Corporate income tax growth was also peppy, soaring 63.5%, up from $1.13 billion a year ago to $1.847 billion now.
For the year to date—Illinois’ fiscal year ends June 30—individual income tax receipts are up $3.91 billion, or 18.8%, and corporate income taxes are up $1.973 billion, or 56.5%.
The figures come from the Illinois Comptroller’s Office via the Commission on Government Forecasting & Accountability, the Legislature’s fiscal unit. And they explain why Illinois, in Gov. JB Pritzker’s new fiscal 2023 budget, has been able to boost spending on items such as social services and public schools while also offering taxpayers $1.8 billion in one-time cuts and rebates and paying off hundreds of millions of dollars in state health care and pension debt .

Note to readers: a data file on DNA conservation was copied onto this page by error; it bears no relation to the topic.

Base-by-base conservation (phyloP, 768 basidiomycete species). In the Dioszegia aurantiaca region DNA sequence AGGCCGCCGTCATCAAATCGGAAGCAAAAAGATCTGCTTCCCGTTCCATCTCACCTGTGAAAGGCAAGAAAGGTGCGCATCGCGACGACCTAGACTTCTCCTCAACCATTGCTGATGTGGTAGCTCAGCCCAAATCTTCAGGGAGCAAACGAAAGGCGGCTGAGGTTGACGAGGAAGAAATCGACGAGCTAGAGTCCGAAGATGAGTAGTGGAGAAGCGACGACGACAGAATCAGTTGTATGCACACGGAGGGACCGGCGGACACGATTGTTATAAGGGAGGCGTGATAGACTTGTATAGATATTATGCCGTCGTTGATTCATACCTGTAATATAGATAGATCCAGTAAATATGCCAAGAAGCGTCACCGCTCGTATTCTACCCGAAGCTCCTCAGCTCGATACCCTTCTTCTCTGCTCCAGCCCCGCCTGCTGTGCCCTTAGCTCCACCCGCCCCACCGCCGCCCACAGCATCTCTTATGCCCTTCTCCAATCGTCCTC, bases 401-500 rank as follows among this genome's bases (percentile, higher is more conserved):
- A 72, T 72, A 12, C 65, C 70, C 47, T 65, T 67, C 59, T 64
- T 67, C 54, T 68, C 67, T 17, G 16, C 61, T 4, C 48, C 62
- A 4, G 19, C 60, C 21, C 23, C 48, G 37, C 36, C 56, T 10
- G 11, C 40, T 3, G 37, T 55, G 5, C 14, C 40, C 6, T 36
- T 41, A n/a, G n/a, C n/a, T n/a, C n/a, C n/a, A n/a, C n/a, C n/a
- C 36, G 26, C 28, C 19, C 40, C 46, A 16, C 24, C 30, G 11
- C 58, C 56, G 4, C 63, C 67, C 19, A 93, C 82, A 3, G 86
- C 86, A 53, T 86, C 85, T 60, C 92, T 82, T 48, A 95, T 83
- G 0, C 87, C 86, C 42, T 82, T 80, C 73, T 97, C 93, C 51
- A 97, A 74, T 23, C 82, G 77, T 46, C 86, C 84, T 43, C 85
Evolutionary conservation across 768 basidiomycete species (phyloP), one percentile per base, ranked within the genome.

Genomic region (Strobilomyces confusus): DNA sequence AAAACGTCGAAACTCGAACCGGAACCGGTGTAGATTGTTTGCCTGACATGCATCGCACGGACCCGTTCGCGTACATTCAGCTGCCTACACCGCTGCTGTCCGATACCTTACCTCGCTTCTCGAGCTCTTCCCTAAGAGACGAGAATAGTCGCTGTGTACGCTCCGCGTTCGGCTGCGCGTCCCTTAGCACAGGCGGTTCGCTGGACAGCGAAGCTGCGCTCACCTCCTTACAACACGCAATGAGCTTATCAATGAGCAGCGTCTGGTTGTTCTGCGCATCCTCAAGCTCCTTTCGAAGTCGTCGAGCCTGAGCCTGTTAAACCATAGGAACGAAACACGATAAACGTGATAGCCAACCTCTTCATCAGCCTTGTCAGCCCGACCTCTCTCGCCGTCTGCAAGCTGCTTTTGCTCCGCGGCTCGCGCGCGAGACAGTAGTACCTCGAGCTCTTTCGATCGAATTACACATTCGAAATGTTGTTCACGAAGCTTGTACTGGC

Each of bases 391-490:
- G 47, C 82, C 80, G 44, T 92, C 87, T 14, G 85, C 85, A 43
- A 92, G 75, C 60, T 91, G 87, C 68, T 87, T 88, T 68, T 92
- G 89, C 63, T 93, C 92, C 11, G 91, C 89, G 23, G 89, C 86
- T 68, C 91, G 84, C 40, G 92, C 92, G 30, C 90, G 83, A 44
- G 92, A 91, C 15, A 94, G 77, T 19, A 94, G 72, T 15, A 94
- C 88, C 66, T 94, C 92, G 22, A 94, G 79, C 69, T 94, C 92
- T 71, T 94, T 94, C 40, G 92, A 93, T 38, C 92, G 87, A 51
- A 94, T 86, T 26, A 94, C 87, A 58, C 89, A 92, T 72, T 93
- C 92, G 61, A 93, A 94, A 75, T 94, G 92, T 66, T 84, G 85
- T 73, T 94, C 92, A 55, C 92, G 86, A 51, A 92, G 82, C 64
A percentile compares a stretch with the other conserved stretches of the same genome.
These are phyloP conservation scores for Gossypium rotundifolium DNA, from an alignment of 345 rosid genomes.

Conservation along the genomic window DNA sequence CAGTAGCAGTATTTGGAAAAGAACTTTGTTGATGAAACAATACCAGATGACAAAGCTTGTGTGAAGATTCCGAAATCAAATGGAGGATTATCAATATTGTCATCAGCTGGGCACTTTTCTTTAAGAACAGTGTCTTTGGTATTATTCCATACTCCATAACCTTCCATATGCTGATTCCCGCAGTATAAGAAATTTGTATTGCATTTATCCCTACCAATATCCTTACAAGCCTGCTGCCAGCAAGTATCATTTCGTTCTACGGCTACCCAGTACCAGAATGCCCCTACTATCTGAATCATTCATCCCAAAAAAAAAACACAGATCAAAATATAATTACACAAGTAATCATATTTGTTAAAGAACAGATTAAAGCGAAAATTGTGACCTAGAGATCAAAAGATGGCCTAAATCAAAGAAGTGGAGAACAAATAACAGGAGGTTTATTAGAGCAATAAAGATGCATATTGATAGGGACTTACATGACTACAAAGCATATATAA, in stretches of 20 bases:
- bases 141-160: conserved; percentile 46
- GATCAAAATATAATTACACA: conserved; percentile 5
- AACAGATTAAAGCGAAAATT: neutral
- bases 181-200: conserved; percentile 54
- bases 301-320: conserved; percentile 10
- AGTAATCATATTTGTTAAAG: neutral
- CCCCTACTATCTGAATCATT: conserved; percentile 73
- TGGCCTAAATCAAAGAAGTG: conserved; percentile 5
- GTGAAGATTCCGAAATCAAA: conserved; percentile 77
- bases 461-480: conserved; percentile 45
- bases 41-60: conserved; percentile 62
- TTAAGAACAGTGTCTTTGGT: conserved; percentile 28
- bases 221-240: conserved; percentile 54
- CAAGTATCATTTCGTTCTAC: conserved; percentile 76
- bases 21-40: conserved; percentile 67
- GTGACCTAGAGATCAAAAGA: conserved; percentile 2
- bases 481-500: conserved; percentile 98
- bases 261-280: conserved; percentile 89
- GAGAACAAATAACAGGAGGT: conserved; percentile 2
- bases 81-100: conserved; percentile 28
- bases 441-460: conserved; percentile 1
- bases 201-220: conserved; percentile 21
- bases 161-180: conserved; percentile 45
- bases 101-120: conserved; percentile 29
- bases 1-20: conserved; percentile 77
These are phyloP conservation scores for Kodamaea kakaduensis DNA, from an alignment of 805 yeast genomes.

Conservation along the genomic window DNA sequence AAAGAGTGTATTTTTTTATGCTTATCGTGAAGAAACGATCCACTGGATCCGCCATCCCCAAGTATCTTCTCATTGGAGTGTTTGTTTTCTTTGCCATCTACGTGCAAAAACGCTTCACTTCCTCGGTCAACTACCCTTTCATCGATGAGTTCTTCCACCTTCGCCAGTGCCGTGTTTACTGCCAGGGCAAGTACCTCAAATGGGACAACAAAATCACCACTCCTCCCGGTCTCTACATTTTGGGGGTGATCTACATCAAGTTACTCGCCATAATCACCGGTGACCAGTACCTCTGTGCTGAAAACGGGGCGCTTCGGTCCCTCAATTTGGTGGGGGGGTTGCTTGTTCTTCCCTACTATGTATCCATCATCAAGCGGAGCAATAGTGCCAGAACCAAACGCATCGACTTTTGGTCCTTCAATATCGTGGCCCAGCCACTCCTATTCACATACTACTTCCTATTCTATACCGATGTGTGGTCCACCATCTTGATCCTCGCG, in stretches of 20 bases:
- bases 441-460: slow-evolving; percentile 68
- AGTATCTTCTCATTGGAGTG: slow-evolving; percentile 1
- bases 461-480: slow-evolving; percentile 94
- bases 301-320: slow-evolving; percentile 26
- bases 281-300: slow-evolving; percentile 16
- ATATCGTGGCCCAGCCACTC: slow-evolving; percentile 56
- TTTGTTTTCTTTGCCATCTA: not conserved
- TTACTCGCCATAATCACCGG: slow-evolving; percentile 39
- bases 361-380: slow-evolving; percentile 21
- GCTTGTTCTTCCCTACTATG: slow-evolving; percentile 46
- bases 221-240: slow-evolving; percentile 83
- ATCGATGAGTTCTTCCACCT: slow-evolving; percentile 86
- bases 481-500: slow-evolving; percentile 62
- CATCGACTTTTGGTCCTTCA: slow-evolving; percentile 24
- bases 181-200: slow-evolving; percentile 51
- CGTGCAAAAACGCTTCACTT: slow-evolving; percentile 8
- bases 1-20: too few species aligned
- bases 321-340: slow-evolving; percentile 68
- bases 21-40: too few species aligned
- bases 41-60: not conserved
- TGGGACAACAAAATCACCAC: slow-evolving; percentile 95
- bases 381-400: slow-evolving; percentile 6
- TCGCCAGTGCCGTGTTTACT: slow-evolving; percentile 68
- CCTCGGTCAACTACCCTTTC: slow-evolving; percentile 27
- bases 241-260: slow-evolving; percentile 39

While reporting the good news, COGFA warned it may not continue much longer, with some of the revenue boost due to one-time factors.
For one, changes in federal tax policy have encouraged some people to advance their payments, something that helps in one year and will hurt in another. Here in Illinois, the deadline for individual income tax payments was delayed a month last year, to May 17, meaning that April-to-April comparisons will be misleading.
COGFA also noted well-above-average stock market returns last tax year boosted state income from capital gains taxes, but do not appear in the offing to repeat so far this year; disappearing federal stimulus spending; and the impact of inflation and the war in Ukraine that could put a damper on state economic activity.
Still, sales tax receipts, which are less subject to some of the factors above, were up 5.5% last month and 14.2% year to date.
Bottom line: The party’s not over yet. But the state might want to cancel that order for more booze, at least now.